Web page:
The response to the shootings has been as telling to me as the tragedy itself. And it stirred up a lot of old anger and frustration that goes back years. Some of the same people who'd previously brushed off and derailed my attempts to discuss anti-Asian discrimination were now posting sad-face statuses about how shocked and appalled they were by this headline-making public tragedy. To those folks: Of course you were shocked. It's easy to be shocked by something you weren't paying attention to, even when it was right in your face. Oh, you don't remember those conversations? Well, it's only natural to forget things you didn't think mattered!

So instead of a fun bookish post, here's a sarcastic rage post. Enjoy.

How to Be a Shitty Ally

So. You’re a good person. More than that, you need everyone to KNOW you’re a good person. You have a super strong sense of right and wrong, and whatever the situation, you always have the answers. Then a public tragedy strikes and *alert**alert* this is not a drill *alert**alert*! It’s time to spring into action. Especially if the tragedy struck those with marginalizations you don’t share.

So you want to be a shitty ally, the kind who cares more about being right and appearing good than hearing what anyone else has to say. Here’s your how-to guide.

Derail the conversation with Oppression Olympics

Someone from a marginalized background brings up an issue that impacts them directly. Don’t you dare let them get away with making it about them for once! Bring up a bigger tragedy to silence them! Asian Americans trying to bring up discrimination? Well, at least it’s not the Holocaust! What are they going to say to that? You’re right, and they have to shut up.

Completely ignore what’s being said

You know, sometimes you don’t have to say anything to win at this game. Just totally ignore what the marginalized person is trying to say and change the subject, as if they never said it! Better yet, do it in a group setting so you have plausible deniability! And if you happen to cut them off, well, that makes the plausible deniability even stronger if they later try to confront you about it. After all, how could you have brushed them off if you weren’t listening in the first place? 

Focus on your feelings and how the terrible things in the world affect you 

You’re listening and learning. Your thoughts and prayers are with the victims. You feel SO BAD about what’s happening. You’re crying. You want to do better. You had no idea things were this bad. You don’t want to be part of the system of oppression. You want to show that you’re a good person. You. You. You. Make it all about you. 

Don’t bother with little slights; only big splashy tragedies matter

Anyone remember that decade-old SNL skit with a white actor playing the Chinese president and literally saying “ching chong ching chong” over and over while a white actress “translated” with a stilted accent? Of course not! Because it was just a bit of fun—why would anyone make a big deal out of it? Remind them that they have no sense of humor and that they should relax; it’s just sketch comedy. Nothing is a big deal, not even the deaths of elders in random acts of violence. No, that’s not worth your precious ally time. That must be preserved for big splashy headline-making tragedies. Use the previous tactics mentioned. Derail. Ignore. Focus on your feelings—especially if those feelings bring up a bigger tragedy that will make the person bringing up the little slight feel awful. You win again!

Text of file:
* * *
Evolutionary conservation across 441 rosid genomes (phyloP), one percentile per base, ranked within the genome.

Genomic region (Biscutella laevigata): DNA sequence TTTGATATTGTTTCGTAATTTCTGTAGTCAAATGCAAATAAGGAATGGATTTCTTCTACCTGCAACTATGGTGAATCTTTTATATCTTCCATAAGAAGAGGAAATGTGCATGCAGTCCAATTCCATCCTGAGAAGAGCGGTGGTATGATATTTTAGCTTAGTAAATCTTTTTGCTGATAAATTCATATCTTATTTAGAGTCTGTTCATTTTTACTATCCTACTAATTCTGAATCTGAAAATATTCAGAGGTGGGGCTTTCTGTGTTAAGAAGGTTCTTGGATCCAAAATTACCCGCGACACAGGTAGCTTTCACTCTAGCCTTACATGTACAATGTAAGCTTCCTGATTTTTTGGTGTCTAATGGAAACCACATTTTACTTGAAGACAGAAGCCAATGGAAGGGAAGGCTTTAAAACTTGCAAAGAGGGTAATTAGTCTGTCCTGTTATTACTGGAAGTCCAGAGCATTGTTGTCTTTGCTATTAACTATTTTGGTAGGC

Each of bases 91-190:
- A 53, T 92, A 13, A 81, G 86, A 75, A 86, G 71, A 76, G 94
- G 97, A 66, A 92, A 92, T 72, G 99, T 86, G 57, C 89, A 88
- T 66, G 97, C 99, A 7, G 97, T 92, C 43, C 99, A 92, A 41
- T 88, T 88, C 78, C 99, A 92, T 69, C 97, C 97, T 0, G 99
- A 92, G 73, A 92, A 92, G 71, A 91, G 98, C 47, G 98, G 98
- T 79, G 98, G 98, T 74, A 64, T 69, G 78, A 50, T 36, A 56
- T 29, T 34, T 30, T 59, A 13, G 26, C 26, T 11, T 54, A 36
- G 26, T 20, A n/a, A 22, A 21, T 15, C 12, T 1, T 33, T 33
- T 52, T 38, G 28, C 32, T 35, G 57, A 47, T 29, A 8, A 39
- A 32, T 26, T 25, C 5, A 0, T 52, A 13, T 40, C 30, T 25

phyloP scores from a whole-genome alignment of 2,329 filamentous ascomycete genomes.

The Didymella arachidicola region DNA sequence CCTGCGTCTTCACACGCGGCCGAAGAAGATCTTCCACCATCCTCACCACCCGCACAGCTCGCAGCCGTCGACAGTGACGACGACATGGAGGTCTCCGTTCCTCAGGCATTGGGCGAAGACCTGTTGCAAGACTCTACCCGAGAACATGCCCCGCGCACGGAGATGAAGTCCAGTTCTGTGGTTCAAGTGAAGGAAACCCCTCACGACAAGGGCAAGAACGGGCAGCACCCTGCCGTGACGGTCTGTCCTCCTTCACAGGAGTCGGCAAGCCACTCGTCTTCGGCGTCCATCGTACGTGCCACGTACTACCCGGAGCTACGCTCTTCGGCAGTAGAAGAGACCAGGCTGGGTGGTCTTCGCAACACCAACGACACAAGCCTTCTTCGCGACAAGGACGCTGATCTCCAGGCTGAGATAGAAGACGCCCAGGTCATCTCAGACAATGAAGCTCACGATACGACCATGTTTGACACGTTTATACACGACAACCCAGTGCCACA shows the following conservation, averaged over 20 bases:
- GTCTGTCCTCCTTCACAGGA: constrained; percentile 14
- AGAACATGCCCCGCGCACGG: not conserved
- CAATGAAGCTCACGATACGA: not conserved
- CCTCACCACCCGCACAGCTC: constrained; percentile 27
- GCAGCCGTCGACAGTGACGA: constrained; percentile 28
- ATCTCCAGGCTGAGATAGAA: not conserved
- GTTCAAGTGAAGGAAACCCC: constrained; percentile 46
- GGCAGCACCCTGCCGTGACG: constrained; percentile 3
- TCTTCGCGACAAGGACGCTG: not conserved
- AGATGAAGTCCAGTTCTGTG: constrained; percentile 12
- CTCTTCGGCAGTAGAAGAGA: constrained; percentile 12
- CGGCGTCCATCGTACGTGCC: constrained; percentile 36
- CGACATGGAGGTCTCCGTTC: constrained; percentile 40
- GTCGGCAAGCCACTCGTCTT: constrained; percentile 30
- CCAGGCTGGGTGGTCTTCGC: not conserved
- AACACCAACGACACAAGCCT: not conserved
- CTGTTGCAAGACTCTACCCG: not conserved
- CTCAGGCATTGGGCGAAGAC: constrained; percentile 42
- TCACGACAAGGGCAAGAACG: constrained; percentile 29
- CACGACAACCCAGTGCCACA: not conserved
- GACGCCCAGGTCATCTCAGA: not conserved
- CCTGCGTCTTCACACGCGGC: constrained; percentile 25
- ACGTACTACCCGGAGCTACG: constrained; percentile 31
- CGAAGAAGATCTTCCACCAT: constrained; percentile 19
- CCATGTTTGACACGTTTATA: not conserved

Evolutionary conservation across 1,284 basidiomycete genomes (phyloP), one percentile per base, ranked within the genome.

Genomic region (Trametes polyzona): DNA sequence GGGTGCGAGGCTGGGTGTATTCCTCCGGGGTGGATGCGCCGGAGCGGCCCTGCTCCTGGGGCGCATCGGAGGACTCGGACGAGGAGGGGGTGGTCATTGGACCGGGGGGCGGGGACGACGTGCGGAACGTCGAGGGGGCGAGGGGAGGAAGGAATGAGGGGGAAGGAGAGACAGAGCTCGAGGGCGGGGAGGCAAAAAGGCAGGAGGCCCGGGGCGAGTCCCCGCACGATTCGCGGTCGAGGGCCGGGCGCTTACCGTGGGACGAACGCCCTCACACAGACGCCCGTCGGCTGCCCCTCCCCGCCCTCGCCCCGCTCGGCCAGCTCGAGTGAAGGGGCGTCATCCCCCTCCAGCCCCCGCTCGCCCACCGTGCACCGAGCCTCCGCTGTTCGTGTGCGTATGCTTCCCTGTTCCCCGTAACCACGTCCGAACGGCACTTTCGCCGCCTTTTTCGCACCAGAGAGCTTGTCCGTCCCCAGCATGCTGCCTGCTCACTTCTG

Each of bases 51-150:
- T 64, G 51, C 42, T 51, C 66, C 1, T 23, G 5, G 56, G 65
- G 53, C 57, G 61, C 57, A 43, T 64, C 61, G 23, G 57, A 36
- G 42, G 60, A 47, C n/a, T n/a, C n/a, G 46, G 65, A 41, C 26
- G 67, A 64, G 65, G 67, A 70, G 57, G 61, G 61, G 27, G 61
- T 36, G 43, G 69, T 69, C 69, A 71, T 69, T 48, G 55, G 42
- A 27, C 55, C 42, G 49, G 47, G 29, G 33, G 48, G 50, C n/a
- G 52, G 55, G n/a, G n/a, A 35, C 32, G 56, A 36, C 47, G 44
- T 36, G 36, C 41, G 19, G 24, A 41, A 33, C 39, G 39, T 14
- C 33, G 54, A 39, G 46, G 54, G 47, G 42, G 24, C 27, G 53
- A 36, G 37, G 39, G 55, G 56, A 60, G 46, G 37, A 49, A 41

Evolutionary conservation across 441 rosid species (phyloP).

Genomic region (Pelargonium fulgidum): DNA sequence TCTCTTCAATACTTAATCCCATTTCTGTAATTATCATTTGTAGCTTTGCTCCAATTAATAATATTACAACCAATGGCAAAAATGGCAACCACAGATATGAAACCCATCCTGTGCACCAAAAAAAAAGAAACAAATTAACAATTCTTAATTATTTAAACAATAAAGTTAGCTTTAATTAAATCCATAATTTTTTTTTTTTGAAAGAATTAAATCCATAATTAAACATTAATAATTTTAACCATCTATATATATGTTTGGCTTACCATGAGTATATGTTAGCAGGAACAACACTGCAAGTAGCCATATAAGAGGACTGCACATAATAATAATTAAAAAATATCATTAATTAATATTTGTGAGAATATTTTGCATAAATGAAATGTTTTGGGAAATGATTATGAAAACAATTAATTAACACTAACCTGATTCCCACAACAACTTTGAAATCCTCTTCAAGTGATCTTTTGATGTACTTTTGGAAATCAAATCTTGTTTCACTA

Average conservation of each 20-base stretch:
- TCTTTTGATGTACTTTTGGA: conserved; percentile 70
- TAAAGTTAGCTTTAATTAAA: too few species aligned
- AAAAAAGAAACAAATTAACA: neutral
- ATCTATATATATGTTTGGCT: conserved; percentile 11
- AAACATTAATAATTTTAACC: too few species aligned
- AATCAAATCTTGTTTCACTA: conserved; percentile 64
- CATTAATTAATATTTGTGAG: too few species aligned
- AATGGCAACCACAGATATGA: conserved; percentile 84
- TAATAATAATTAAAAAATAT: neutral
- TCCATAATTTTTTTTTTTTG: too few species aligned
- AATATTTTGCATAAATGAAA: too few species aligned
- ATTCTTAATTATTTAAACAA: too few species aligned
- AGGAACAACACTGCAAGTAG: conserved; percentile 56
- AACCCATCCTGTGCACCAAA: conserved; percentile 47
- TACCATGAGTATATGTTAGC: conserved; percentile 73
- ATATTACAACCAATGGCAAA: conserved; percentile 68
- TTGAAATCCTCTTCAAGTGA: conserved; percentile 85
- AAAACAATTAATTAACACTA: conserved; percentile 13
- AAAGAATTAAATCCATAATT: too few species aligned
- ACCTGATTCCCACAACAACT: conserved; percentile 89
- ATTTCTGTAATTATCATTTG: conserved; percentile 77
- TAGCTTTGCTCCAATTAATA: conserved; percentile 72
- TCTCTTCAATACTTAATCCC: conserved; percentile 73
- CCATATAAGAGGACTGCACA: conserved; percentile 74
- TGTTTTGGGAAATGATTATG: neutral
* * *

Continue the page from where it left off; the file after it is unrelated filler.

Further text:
Bring up people from marginalized backgrounds who disagree

Hey, someone from a marginalized background is trying to bring up that pesky old -ism conversation again, and you don’t agree! And guess what, neither does this other person from that same background! Well, then it must be okay, right? Japanese people in Japan don’t care about whitewashing Ghost in the Shell. Some Asian Americans find Mickey Rooney’s character in Breakfast at Tiffany’s absolutely hilarious! You’re right, and they’re wrong because they’re treating their own identity as a monolith when it ain’t so! Checkmate!

Refuse to see differences

You’re a humanist. You don’t see color, or gender, or anything else. The entirety of homo sapiens is like the mascot from Community—a featureless blob. And if you don’t see any of these things, how could you possibly wrong anyone?

Always remember, you have all the answers

“Well, actually” are your favorite words. Ok, so maybe it’s more of an attitude—now that those actual words are known, you might dance around them instead. But it all comes down to the same meaning: You have all the answers, and they, whoever they are, know nothing, even regarding their own experience. In fact, you know better because they can only speak to their own experience while you, in all your wisdom, know of every experience! When in doubt, interrupt and bring up someone more marginalized. Shift the conversation away from something they have background in, into one that’s either all about you or about something neither of you can really speak to. You’re right, and they’re wrong.

Congratulations, you’re a shitty ally. Change your profile pic to a damn safety pin.

Monday, March 22, 2021

Google Search: Am I Normal?

P.T. Phronk
A post by P.T. Phronk,
of Forest City Pulp fame
We all search for a sense of identity. Some of us search by going on literal or metaphorical journeys of self-discovery, testing our limits to find out what makes us really tick. Others search Google.

It's my turn for a Google-search-based post here, so I thought I'd try to discover what Google knows about how people define themselves.

Searching "am I," here are the autocomplete suggestions:


It seems that most people are curious about their internal state, which makes sense. Even with the progress we've made in discovering more about the brain and mental health, human minds—even our own minds—are still full of mystery and confusion.